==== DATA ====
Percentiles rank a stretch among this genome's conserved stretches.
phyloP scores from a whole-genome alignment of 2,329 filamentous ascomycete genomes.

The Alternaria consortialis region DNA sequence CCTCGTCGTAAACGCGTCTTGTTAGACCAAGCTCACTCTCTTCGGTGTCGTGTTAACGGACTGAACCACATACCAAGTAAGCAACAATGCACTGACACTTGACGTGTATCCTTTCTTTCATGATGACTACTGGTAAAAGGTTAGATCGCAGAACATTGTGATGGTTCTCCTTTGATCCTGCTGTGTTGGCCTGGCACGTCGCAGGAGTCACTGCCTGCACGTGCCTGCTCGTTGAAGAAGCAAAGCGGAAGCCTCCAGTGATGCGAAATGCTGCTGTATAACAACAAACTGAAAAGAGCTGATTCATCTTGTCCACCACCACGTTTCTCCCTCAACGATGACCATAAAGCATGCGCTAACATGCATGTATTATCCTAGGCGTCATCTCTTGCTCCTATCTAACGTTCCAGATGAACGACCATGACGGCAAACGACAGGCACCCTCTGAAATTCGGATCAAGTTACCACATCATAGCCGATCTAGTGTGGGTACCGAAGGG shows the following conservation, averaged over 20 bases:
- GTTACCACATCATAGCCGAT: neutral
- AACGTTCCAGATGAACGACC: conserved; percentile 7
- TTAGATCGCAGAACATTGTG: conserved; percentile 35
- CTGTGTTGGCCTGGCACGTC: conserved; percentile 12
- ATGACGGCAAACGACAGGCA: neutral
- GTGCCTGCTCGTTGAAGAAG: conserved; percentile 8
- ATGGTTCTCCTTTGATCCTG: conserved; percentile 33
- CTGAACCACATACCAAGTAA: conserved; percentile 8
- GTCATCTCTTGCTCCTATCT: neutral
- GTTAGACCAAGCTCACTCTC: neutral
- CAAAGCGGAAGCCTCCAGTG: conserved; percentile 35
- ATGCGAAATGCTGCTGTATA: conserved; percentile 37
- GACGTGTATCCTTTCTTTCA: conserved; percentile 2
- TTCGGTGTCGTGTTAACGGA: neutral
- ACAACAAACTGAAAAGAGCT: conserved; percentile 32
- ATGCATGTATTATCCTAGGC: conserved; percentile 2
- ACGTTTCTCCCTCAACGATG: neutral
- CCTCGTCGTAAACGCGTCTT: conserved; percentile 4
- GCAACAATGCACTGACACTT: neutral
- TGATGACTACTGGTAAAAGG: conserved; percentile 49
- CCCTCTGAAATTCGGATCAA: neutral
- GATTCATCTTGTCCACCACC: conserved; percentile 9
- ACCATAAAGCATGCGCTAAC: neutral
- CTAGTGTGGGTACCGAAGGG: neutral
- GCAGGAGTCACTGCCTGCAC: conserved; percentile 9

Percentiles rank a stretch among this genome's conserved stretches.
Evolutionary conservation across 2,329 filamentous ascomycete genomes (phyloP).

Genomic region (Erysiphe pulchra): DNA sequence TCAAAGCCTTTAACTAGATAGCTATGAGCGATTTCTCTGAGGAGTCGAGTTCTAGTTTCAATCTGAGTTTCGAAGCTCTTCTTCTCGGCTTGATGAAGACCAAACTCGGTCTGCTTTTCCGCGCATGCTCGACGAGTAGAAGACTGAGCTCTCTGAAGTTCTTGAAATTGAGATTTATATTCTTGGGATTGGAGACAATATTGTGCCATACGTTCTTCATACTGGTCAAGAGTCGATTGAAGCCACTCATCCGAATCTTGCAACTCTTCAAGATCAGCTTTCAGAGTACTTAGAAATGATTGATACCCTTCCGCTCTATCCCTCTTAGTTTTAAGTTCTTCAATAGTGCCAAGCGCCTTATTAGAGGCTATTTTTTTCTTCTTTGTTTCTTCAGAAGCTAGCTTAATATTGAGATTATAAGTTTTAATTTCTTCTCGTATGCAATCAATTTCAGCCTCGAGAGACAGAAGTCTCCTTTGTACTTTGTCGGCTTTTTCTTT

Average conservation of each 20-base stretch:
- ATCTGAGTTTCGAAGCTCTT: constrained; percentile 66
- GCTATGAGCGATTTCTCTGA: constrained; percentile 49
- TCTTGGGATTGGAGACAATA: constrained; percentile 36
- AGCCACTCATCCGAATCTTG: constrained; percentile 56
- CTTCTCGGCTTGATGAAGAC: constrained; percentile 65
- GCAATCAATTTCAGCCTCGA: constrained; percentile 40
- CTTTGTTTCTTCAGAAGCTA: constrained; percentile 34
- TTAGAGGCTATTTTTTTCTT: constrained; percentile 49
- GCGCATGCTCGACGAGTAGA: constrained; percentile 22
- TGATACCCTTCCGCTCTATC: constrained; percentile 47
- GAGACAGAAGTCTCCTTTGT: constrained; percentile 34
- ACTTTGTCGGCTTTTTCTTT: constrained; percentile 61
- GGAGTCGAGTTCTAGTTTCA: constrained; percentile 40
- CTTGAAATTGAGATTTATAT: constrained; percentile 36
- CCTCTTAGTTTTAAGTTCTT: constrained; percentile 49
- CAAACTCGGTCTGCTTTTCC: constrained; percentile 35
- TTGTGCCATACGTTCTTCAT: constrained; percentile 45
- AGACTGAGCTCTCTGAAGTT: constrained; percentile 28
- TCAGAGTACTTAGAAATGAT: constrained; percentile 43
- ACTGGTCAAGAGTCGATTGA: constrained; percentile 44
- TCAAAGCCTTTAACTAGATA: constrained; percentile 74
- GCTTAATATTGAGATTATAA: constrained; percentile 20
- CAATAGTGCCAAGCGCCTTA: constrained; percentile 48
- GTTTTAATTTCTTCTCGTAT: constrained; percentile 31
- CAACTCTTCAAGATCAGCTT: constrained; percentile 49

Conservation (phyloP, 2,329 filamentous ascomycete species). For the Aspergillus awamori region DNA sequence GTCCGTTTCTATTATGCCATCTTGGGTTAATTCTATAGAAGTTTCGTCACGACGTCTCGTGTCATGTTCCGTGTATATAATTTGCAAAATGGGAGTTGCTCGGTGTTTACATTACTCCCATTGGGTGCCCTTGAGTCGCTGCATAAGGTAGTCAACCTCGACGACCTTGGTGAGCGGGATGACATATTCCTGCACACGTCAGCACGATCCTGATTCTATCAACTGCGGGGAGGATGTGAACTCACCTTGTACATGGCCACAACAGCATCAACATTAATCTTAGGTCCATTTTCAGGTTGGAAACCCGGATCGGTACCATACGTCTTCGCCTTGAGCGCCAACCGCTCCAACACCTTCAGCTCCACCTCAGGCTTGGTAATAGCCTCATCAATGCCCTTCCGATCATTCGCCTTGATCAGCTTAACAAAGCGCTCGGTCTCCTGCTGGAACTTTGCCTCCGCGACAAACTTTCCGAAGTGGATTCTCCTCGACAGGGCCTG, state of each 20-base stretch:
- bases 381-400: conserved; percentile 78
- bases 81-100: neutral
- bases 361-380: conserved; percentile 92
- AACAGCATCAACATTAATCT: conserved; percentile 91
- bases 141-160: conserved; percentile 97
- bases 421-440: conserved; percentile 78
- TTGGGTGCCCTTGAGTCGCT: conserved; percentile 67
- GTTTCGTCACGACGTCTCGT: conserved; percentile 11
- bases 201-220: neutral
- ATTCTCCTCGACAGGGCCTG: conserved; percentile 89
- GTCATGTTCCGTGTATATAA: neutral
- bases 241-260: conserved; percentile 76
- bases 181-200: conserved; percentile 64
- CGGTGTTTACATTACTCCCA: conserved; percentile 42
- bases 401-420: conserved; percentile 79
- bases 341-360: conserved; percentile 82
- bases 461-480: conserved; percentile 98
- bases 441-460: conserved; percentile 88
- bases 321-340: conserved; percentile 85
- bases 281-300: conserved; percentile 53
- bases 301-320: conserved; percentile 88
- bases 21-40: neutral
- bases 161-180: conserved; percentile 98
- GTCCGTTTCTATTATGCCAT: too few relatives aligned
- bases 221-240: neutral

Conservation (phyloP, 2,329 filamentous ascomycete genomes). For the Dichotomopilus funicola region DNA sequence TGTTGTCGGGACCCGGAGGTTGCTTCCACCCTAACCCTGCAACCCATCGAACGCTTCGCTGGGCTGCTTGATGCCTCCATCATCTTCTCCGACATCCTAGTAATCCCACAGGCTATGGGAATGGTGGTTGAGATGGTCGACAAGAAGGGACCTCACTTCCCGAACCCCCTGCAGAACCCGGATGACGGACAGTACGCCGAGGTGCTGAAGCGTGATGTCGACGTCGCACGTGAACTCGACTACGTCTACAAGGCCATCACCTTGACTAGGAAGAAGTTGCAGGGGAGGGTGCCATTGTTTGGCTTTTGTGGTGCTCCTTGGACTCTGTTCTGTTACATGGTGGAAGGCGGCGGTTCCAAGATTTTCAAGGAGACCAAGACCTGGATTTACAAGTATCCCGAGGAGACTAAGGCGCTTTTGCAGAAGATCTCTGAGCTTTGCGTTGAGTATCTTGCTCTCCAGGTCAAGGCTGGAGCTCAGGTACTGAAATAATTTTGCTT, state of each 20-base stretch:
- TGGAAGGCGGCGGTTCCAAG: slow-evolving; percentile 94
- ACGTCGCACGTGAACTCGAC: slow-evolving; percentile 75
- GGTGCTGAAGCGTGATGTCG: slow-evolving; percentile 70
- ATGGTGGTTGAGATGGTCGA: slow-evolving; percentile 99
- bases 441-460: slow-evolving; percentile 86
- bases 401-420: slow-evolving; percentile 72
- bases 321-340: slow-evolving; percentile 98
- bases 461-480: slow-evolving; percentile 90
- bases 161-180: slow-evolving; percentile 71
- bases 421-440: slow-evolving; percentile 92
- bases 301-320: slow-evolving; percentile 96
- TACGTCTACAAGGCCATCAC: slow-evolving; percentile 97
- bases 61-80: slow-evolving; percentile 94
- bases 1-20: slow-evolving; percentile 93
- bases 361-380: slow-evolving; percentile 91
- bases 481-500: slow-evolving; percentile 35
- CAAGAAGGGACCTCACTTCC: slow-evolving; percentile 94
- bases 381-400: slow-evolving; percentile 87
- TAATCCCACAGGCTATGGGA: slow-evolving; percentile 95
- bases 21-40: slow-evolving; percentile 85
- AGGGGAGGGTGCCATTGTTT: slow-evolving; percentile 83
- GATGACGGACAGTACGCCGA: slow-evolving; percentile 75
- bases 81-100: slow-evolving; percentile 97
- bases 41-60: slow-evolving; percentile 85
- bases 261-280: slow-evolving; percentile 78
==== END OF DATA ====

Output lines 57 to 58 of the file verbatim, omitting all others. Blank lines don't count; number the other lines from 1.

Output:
- CAACTCTTCAAGATCAGCTT: constrained; percentile 49

Conservation (phyloP, 2,329 filamentous ascomycete species). For the Aspergillus awamori region DNA sequence GTCCGTTTCTATTATGCCATCTTGGGTTAATTCTATAGAAGTTTCGTCACGACGTCTCGTGTCATGTTCCGTGTATATAATTTGCAAAATGGGAGTTGCTCGGTGTTTACATTACTCCCATTGGGTGCCCTTGAGTCGCTGCATAAGGTAGTCAACCTCGACGACCTTGGTGAGCGGGATGACATATTCCTGCACACGTCAGCACGATCCTGATTCTATCAACTGCGGGGAGGATGTGAACTCACCTTGTACATGGCCACAACAGCATCAACATTAATCTTAGGTCCATTTTCAGGTTGGAAACCCGGATCGGTACCATACGTCTTCGCCTTGAGCGCCAACCGCTCCAACACCTTCAGCTCCACCTCAGGCTTGGTAATAGCCTCATCAATGCCCTTCCGATCATTCGCCTTGATCAGCTTAACAAAGCGCTCGGTCTCCTGCTGGAACTTTGCCTCCGCGACAAACTTTCCGAAGTGGATTCTCCTCGACAGGGCCTG, state of each 20-base stretch: